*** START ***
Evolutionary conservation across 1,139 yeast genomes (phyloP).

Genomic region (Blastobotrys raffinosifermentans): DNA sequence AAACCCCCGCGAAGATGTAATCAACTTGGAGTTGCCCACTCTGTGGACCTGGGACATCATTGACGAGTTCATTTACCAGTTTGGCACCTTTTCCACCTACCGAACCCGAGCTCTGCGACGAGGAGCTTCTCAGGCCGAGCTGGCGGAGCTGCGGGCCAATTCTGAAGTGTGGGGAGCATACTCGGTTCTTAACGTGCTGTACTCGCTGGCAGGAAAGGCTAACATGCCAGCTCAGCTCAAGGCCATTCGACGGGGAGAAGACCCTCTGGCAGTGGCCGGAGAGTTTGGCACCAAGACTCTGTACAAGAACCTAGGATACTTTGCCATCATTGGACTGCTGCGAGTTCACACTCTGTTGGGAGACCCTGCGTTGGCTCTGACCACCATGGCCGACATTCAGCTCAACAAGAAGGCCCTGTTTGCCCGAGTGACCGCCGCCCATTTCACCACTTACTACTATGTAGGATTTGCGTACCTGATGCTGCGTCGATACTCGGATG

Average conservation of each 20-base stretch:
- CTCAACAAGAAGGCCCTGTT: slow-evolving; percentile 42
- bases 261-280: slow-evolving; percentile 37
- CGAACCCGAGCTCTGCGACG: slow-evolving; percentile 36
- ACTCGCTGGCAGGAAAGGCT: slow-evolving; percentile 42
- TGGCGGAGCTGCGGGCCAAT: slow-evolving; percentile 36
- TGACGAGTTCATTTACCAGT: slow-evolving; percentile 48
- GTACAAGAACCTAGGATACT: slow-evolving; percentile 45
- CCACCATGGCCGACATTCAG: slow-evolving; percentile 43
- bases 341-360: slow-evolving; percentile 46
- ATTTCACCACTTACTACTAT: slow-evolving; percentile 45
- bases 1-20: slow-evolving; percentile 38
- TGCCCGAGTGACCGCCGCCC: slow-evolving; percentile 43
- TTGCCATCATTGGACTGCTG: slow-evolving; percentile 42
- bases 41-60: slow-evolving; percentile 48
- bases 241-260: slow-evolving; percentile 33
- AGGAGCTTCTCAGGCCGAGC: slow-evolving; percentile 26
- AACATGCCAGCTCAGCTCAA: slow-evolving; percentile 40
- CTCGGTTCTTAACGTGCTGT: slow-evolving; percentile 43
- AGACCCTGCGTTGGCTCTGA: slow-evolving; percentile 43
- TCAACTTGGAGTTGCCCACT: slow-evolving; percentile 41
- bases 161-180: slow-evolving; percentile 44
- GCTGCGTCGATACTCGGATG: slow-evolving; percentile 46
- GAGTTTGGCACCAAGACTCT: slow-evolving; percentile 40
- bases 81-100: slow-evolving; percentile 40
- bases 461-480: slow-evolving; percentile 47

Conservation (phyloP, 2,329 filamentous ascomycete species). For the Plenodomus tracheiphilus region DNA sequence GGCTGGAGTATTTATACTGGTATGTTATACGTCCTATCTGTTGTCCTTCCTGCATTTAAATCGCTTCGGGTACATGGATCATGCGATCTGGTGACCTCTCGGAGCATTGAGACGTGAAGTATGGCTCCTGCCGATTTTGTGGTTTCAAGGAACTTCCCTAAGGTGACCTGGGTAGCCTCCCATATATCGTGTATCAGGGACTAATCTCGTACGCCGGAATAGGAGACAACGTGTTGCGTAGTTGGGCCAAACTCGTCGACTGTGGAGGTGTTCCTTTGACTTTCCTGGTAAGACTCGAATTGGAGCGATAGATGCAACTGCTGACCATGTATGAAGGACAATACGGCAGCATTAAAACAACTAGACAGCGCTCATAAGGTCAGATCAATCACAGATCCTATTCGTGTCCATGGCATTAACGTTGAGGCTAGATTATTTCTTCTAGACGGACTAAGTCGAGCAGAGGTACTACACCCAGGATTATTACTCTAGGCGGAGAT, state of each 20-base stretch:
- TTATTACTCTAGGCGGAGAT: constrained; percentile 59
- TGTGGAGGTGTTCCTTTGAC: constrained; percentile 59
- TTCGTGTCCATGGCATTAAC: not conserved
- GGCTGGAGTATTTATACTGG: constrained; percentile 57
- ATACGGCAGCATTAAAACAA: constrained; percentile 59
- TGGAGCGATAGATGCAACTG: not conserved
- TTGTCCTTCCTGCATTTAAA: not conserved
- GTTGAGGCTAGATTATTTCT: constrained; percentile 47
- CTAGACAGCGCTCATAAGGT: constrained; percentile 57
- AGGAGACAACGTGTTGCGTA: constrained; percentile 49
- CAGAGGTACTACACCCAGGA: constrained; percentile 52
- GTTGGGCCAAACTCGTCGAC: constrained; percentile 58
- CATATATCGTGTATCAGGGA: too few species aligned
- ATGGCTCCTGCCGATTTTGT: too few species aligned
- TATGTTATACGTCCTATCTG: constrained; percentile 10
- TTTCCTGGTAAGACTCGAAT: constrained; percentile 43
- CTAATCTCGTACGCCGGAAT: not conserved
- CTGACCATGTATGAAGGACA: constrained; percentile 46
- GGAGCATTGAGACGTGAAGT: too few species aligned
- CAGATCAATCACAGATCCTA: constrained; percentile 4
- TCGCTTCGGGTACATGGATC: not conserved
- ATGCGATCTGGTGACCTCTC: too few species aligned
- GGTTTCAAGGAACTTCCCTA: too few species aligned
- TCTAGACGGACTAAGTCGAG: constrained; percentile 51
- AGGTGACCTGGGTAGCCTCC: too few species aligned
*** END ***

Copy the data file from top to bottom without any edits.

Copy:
Evolutionary conservation across 1,139 yeast genomes (phyloP).

Genomic region (Blastobotrys raffinosifermentans): DNA sequence AAACCCCCGCGAAGATGTAATCAACTTGGAGTTGCCCACTCTGTGGACCTGGGACATCATTGACGAGTTCATTTACCAGTTTGGCACCTTTTCCACCTACCGAACCCGAGCTCTGCGACGAGGAGCTTCTCAGGCCGAGCTGGCGGAGCTGCGGGCCAATTCTGAAGTGTGGGGAGCATACTCGGTTCTTAACGTGCTGTACTCGCTGGCAGGAAAGGCTAACATGCCAGCTCAGCTCAAGGCCATTCGACGGGGAGAAGACCCTCTGGCAGTGGCCGGAGAGTTTGGCACCAAGACTCTGTACAAGAACCTAGGATACTTTGCCATCATTGGACTGCTGCGAGTTCACACTCTGTTGGGAGACCCTGCGTTGGCTCTGACCACCATGGCCGACATTCAGCTCAACAAGAAGGCCCTGTTTGCCCGAGTGACCGCCGCCCATTTCACCACTTACTACTATGTAGGATTTGCGTACCTGATGCTGCGTCGATACTCGGATG

Average conservation of each 20-base stretch:
- CTCAACAAGAAGGCCCTGTT: slow-evolving; percentile 42
- bases 261-280: slow-evolving; percentile 37
- CGAACCCGAGCTCTGCGACG: slow-evolving; percentile 36
- ACTCGCTGGCAGGAAAGGCT: slow-evolving; percentile 42
- TGGCGGAGCTGCGGGCCAAT: slow-evolving; percentile 36
- TGACGAGTTCATTTACCAGT: slow-evolving; percentile 48
- GTACAAGAACCTAGGATACT: slow-evolving; percentile 45
- CCACCATGGCCGACATTCAG: slow-evolving; percentile 43
- bases 341-360: slow-evolving; percentile 46
- ATTTCACCACTTACTACTAT: slow-evolving; percentile 45
- bases 1-20: slow-evolving; percentile 38
- TGCCCGAGTGACCGCCGCCC: slow-evolving; percentile 43
- TTGCCATCATTGGACTGCTG: slow-evolving; percentile 42
- bases 41-60: slow-evolving; percentile 48
- bases 241-260: slow-evolving; percentile 33
- AGGAGCTTCTCAGGCCGAGC: slow-evolving; percentile 26
- AACATGCCAGCTCAGCTCAA: slow-evolving; percentile 40
- CTCGGTTCTTAACGTGCTGT: slow-evolving; percentile 43
- AGACCCTGCGTTGGCTCTGA: slow-evolving; percentile 43
- TCAACTTGGAGTTGCCCACT: slow-evolving; percentile 41
- bases 161-180: slow-evolving; percentile 44
- GCTGCGTCGATACTCGGATG: slow-evolving; percentile 46
- GAGTTTGGCACCAAGACTCT: slow-evolving; percentile 40
- bases 81-100: slow-evolving; percentile 40
- bases 461-480: slow-evolving; percentile 47

Conservation (phyloP, 2,329 filamentous ascomycete species). For the Plenodomus tracheiphilus region DNA sequence GGCTGGAGTATTTATACTGGTATGTTATACGTCCTATCTGTTGTCCTTCCTGCATTTAAATCGCTTCGGGTACATGGATCATGCGATCTGGTGACCTCTCGGAGCATTGAGACGTGAAGTATGGCTCCTGCCGATTTTGTGGTTTCAAGGAACTTCCCTAAGGTGACCTGGGTAGCCTCCCATATATCGTGTATCAGGGACTAATCTCGTACGCCGGAATAGGAGACAACGTGTTGCGTAGTTGGGCCAAACTCGTCGACTGTGGAGGTGTTCCTTTGACTTTCCTGGTAAGACTCGAATTGGAGCGATAGATGCAACTGCTGACCATGTATGAAGGACAATACGGCAGCATTAAAACAACTAGACAGCGCTCATAAGGTCAGATCAATCACAGATCCTATTCGTGTCCATGGCATTAACGTTGAGGCTAGATTATTTCTTCTAGACGGACTAAGTCGAGCAGAGGTACTACACCCAGGATTATTACTCTAGGCGGAGAT, state of each 20-base stretch:
- TTATTACTCTAGGCGGAGAT: constrained; percentile 59
- TGTGGAGGTGTTCCTTTGAC: constrained; percentile 59
- TTCGTGTCCATGGCATTAAC: not conserved
- GGCTGGAGTATTTATACTGG: constrained; percentile 57
- ATACGGCAGCATTAAAACAA: constrained; percentile 59
- TGGAGCGATAGATGCAACTG: not conserved
- TTGTCCTTCCTGCATTTAAA: not conserved
- GTTGAGGCTAGATTATTTCT: constrained; percentile 47
- CTAGACAGCGCTCATAAGGT: constrained; percentile 57
- AGGAGACAACGTGTTGCGTA: constrained; percentile 49
- CAGAGGTACTACACCCAGGA: constrained; percentile 52
- GTTGGGCCAAACTCGTCGAC: constrained; percentile 58
- CATATATCGTGTATCAGGGA: too few species aligned
- ATGGCTCCTGCCGATTTTGT: too few species aligned
- TATGTTATACGTCCTATCTG: constrained; percentile 10
- TTTCCTGGTAAGACTCGAAT: constrained; percentile 43
- CTAATCTCGTACGCCGGAAT: not conserved
- CTGACCATGTATGAAGGACA: constrained; percentile 46
- GGAGCATTGAGACGTGAAGT: too few species aligned
- CAGATCAATCACAGATCCTA: constrained; percentile 4
- TCGCTTCGGGTACATGGATC: not conserved
- ATGCGATCTGGTGACCTCTC: too few species aligned
- GGTTTCAAGGAACTTCCCTA: too few species aligned
- TCTAGACGGACTAAGTCGAG: constrained; percentile 51
- AGGTGACCTGGGTAGCCTCC: too few species aligned